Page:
Very few areas of employment law escape the scrutiny of venture capitalist Adrian Beecroft, in his report to Government published on 21 May. The headline-grabbers as far as employment tribunal claims are concerned are the proposals for employers to be able to dismiss employees, regardless of fairness in exchange for fixed compensation or, in the case of small employers, without even that.
Beecroft acknowledges that this would mean that "some people would be dismissed simply because their employer did not like them" and refers to that as "sad" but "a price worth paying" to free businesses from the "terrible" impact of the current rules.
This is tough talk for what are certainly tough times, but what would the consequences be?
The current law means that, in addition to being given notice and subject to a qualifying period of employment, employees have the right to complain to an employment tribunal that their dismissal is "unfair" and, depending on age, service and loss, can be awarded up to £85,200.
Echoing the Thatcher government in the mid-80s, the Government has already increased the period for which someone has to be employed to claim unfair dismissal from one to two years for employees hired since 6 April. This means that employers will not face unfair dismissal claims from employees hired now for at least two years. For where we are, many employers do welcome this, but Beecroft wants to go further.
He proposes that employers should be able to elect to pay a fixed sum, the equivalent of statutory redundancy, to buy out this type of claim. This is radical stuff with real consequences.
A 40-year-old employee earning £50,000 and employed for 5 years could effectively have any entitlement to challenge the fairness of his or her dismissal bought out for £2,150. The same employee would have the right to at least five weeks' notice but, since he or she is unlikely to be able to adjust outgoings quickly, within a very short period the compensation would be exhausted.
It would also radically and quickly alter workplace dynamics. The danger is that the prospect of arbitrary dismissal would create a culture where even experienced employees were reluctant to express views that might be seen as challenging, however constructive they might be.
The report goes further in relation to small businesses – those with less than 10 employees – suggesting that they should be able to opt out of various employment laws, including unfair dismissal. Germany operates something similar, but the German welfare system offers a softer landing. Here, these businesses would have to address the danger of being seen as less attractive employers than bigger businesses in which protection would be better. Arguably, the incentive to grow would also be artificially constrained by the threshold.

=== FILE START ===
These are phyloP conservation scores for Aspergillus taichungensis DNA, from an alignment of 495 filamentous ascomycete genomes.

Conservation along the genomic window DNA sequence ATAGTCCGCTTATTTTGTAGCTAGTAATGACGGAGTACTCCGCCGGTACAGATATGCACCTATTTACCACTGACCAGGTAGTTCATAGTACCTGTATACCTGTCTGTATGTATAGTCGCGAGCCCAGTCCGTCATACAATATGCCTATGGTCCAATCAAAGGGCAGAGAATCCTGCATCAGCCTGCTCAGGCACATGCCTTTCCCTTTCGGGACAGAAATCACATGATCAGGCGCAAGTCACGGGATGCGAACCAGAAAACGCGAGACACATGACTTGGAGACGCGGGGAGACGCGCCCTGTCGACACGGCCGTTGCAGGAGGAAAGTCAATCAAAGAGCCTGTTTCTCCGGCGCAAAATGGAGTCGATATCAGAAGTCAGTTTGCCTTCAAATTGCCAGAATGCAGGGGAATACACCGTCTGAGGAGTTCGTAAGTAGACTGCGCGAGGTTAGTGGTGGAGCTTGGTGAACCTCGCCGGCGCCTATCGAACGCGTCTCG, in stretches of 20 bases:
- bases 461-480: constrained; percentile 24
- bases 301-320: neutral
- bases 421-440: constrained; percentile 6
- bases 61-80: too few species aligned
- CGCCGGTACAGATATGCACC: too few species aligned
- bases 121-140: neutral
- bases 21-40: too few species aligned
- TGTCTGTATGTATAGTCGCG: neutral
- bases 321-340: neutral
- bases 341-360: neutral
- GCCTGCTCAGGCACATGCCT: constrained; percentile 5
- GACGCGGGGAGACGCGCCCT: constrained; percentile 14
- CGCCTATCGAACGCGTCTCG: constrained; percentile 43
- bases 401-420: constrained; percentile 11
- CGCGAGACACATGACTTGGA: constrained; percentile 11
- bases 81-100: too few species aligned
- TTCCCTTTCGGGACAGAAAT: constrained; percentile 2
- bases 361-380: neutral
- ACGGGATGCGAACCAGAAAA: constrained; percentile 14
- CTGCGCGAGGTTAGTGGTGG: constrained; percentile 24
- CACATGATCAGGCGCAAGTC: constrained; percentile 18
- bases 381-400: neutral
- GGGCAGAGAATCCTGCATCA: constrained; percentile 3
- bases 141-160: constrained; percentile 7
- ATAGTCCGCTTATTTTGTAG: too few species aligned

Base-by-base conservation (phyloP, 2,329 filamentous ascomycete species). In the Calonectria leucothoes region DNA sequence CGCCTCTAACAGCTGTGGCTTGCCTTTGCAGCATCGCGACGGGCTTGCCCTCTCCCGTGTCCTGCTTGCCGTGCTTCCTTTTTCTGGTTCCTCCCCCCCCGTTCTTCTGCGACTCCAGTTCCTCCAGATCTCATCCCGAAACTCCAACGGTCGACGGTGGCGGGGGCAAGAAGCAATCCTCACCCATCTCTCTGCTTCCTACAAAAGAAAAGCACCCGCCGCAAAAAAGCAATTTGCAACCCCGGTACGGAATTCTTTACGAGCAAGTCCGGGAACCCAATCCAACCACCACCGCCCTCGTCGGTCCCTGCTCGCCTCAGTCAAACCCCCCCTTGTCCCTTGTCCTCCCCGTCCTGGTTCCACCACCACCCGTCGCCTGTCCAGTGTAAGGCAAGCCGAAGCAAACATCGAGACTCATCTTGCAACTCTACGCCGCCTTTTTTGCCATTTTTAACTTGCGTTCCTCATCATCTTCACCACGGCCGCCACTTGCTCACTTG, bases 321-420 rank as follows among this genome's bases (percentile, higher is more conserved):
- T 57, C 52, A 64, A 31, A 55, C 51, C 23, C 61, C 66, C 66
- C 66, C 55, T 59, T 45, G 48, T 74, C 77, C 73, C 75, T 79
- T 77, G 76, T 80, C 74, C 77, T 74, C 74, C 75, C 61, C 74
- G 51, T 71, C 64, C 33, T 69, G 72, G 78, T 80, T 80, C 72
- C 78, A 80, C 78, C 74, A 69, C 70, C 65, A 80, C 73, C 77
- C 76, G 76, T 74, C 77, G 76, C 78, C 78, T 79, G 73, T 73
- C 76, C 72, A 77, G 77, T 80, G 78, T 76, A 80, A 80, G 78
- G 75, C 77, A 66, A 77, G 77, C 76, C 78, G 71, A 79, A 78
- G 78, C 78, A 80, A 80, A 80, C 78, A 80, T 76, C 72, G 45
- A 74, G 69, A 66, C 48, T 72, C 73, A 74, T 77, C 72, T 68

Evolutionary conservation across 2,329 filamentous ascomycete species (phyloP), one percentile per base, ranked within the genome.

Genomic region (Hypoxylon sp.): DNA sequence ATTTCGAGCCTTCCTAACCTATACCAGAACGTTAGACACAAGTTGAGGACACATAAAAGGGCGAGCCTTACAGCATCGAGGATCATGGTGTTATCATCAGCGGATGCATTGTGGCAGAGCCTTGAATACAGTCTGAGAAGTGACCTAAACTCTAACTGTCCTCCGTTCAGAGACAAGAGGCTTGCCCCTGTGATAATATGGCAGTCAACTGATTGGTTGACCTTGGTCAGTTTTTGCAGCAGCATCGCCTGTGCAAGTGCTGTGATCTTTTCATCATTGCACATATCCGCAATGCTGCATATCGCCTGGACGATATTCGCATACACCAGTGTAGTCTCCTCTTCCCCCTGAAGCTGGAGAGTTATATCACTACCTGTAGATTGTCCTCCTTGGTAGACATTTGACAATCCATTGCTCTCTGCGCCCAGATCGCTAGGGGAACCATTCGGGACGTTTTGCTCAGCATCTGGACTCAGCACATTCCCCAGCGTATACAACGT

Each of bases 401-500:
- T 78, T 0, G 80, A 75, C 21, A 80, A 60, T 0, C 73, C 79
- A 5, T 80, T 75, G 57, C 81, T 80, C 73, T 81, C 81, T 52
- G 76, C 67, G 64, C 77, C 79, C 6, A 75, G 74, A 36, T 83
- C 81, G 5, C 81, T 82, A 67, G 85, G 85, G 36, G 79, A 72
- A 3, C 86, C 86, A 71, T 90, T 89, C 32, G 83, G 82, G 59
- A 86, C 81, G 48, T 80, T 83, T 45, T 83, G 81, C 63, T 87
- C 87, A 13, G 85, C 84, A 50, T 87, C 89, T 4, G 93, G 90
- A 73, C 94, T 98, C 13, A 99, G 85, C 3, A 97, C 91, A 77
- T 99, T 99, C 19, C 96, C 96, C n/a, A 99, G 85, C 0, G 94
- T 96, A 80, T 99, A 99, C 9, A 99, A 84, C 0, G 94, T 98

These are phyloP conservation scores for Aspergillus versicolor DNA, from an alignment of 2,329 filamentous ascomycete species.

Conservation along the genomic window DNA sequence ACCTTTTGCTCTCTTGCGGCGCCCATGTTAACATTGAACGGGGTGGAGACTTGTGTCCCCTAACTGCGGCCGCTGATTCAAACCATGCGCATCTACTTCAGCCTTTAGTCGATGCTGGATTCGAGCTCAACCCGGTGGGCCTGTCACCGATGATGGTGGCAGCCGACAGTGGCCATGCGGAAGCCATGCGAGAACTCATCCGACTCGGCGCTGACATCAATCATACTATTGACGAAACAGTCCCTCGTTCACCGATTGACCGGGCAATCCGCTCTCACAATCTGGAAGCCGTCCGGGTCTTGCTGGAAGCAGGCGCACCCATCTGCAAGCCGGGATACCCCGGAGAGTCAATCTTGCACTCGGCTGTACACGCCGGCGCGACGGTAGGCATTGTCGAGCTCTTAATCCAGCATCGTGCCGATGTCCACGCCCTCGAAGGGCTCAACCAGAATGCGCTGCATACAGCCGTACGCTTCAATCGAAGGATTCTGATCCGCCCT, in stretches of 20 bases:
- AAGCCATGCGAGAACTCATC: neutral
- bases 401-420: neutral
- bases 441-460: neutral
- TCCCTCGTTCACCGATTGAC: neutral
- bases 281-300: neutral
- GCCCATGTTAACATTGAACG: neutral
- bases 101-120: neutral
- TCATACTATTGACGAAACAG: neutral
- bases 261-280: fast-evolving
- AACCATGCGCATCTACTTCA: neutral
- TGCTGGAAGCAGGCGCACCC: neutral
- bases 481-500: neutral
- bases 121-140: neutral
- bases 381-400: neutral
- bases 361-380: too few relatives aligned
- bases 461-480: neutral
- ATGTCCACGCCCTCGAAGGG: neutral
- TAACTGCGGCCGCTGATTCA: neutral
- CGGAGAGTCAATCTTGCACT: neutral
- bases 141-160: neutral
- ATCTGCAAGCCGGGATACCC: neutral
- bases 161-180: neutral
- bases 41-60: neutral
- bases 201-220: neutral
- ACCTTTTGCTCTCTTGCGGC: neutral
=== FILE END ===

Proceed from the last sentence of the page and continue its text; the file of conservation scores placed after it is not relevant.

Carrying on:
It is not unfair dismissal cases that attract the highest awards and the most publicity. Among many other things, the report does try to tackle discrimination too, but acknowledges that the UK is constrained in capping ultimate payouts by EU law. Somewhat creatively, it suggests that an approach might be to limit the period of financial loss for which an award might be made – it suggests nine months if not the unfair dismissal limit – while leaving the injury to feelings limit uncapped, but subject to the recently revised Vento guidelines. The net effect of that would be that only in the most extreme cases would the award exceed nine months' pay and £18,000.
The other cases which can leave employers facing large tribunal awards, but in relation to which changes are constrained by EU obligations, are those based on the 2006 TUPE Regulations and collective redundancy.
As far as TUPE is concerned, the report criticises the gold plating of the EU directive by UK legislation in the form of service provision change elements which cover the outsourcing and insourcing of services, as well as changes in service provider. However, the inclusion of service provision changes in UK legislation to some extent served only to reflect what Tribunals and Courts had been finding was covered by the 1981 TUPE Regulations anyway. In fact, recent case law has provided a number of precedents for arguing that the 2006 TUPE regulations do not apply in marginal cases – where the service being provided becomes fragmented post-transfer, where employees are not clearly organised for the purposes of providing the service or there is a change in the procuring client.
In terms of collective consultation on multiple redundancies, the suggestion is that the admittedly arbitrary minimum time-scales which apply to redundancies of 100+ employees and apply, however much a business may be struggling, should be reduced from 90 to 30 days.
That is an example of where the report provokes a healthy debate on an area in which change is both possible and desirable. However, it remains to be seen whether the more radical and controversial aspects of the report will overshadow the areas where change can be both constructively and fairly be achieved.
Tim Clark is a partner in the employment team at solicitors Blandy & Blandy
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